A Struggle within a Struggle

Comandanta Esther of the Zapatista Army of National Liberation Speaks Out

Women hold a record number of powerful positions in Mexico's Zapatista Army of National Liberation (EZLN). One such high-ranking woman is Comandanta Esther, seen to the left in a mural painting. Like all those involved in the Zapatista struggle, she obscures her face with a mask.

The Zapatistas take their name from Emiliano Zapata, a leader of Mexico's 1910 revolution. Based in the southern, farming state of Chiapas, their cause is to control the land on which they live, and preserve their traditional, indigenous way of life.

On March 8, 2001, on International Women's Day, Comandanta Esther issued an invitation to women across Mexico to join in the struggle. The voices and experiences of Zapatista women are heard through the words of Comandanta Esther.

Photo: Laila Laquebaila
Comandanta Esther gained notoriety when she addressed the Mexican Congress on behalf of her fellow Zapatistas on March 28, 2001. The event is captured in a community mural of her at the podium saying, "It is symbolic that I, both a poor, indigenous andZapatista woman have the opening word and that our message as Zapatistas is central here today." View Larger >
"To women throughout the country, we are saying, ‘Let us fight together.'  We have to fight more, because as indigenous we are triply looked down upon: as indigenous women, as women, and as poor women. But women who are not indigenous also suffer. That is why we are inviting all of them to fight, so that we will not continue to suffer. It's not true that women don't know, that they're not good at anything except being in the home. That doesn't happen only in the indigenous communities but also in the cities.

When I was a little girl I was hungry and sick. Even though we didn't eat well, here we are. We go on.

I didn't know how to speak in Spanish. I went to school, but I didn't learn anything there. But when I entered the organization (EZLN) I learned to write and to speak Spanish, the little bit that I know. I'm engaged in the struggle.

Once I grew up I began to see that we didn't have adequate food, that others did and we didn't. Why didn't we? I saw that I had four or five little brothers and sisters who had died, that's when I realized: ‘Why were my little brothers and sisters dying?' I saw that it was necessary to fight, because if I didn't do anything other brothers would keep on dying, and I decided. And not only me, there are women who decided to be soldiers, and those women now have the insurgent rank of Captain, of Major, of Lieutenant. That's how we saw that women can indeed be strong.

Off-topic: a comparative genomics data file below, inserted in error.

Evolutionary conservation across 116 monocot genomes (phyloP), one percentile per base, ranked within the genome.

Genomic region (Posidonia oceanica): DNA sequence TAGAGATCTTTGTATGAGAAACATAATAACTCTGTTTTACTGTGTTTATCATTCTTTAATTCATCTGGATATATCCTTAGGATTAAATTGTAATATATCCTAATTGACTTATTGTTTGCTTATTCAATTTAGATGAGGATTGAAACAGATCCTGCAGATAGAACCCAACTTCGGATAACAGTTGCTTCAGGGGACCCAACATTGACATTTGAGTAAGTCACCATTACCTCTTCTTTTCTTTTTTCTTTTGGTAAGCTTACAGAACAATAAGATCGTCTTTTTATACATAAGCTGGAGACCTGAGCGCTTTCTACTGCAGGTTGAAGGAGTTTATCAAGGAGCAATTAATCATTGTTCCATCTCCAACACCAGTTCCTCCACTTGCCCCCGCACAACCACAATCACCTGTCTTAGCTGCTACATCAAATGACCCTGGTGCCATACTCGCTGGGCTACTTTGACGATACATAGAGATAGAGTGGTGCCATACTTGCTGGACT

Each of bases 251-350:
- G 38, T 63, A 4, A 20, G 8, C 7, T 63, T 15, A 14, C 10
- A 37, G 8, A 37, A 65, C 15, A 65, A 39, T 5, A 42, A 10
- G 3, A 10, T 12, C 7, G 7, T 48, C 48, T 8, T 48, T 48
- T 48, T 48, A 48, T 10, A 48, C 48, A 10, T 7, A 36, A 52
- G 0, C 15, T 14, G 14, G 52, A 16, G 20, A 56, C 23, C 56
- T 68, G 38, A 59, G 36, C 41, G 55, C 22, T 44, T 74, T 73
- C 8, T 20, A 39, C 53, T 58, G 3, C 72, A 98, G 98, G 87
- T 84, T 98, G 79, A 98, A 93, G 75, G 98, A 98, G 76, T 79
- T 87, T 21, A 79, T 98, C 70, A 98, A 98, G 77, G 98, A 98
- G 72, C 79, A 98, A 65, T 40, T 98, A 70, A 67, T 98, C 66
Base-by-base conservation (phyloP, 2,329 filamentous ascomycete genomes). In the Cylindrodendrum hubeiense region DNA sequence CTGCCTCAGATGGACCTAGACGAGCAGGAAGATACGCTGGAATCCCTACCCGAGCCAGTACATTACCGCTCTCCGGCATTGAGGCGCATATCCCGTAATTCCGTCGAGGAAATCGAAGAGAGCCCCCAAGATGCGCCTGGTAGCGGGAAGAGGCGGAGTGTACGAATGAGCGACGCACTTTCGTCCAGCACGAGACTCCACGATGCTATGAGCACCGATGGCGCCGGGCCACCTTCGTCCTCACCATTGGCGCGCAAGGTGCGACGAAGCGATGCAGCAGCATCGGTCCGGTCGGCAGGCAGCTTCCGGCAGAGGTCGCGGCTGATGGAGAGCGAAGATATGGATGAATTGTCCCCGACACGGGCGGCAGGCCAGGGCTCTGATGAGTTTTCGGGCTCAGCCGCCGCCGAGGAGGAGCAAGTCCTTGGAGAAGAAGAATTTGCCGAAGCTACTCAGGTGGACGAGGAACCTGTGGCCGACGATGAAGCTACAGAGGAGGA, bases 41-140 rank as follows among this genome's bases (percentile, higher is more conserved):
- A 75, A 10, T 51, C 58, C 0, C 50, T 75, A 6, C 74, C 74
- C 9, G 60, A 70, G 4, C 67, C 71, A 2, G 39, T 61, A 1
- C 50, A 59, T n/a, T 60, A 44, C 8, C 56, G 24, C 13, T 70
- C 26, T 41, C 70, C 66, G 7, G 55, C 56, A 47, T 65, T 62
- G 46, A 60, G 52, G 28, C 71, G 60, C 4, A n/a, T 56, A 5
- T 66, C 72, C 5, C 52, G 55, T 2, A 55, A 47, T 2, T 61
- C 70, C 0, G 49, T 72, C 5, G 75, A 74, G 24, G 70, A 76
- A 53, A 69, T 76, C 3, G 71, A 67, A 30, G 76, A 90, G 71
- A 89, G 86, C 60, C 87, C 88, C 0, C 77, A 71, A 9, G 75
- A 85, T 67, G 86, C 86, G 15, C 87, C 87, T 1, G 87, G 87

In the beginning, I had to pay a price for the truth. The men didn't understand, even though I always explained to them that it was necessary to fight so that we wouldn't always be dying of hunger. The men didn't like the idea. According to them, women were only good for having children, and they should take care of them.

And there are also some women who have that idea in their heads. Then I didn't like them. Some men said it wasn't good, that women didn't have the right to participate, that women are stupid. Some compañeras said, 'I'm stupid.' I always confronted that. I explained to them that it wasn't true, that we are women, but we can do other work. Little by little the men began to understand, and the women also. That's why women are fighting now. That's why you know that in our fight it's not just the men who are fighting here, we're fighting together.

Since the war began, the bad government has been putting the armies in, but the ones who have had to confront that problem are the women. The militarization has been very hard, but the women haven't been afraid. They've gone out to run the soldiers off. And so we've seen that women do have strength, not with weapons, but with strength and with shouts. We see that as women we can be strong.

The truth is that we have resisted, even though it has been years since the war began. Despite the suffering, we are still here. If we hadn't resisted, we wouldn't still be here. Though a lot has happened to us, in spite of that, we haven't surrendered. We've been strong. 

As Zapatista women we've made a little progress. We saw that we didn't have anything, and we asked ourselves, ‘Who is going to give us anything if we don't do anything?' We ourselves have to work, to help each other in order to have the little we need. The women began working in collectives, then, in bakeries, vegetable gardens, and other things.

Before, women didn't participate in meetings, in the assembly, because their husbands wouldn't let them. The men understand now; women can go to meetings, and men can stay at home taking care of the animals. Now if men see that there's a lot of work in the kitchen they help their wives or theircompañeras. They didn't do it before. Now they do. There's change.

We ourselves explain to the boys and girls that there should be respect, that we are equal. The girls and boys go to school. And not just them, but the older women as well, because they learn well there. The men go also. Because we ourselves are organizing now, and we're not in the government schools anymore but in our own autonomous educational system. We all go there.

I believe we're going to achieve the change we want if it's going to be achieved, because I see many women organizing themselves. We invite them also, and that way we'll have more strength. We're going to achieve it, with all of us."

Excerpted from a speech originally printed in Dissident Women: Gender and Cultural Politics in Chiapas edited by Shannon Speed, R. Aίda Hernández Castillo, and Lynn M. Stephen and published by University of Texas Press: Austin, copyright 2006.

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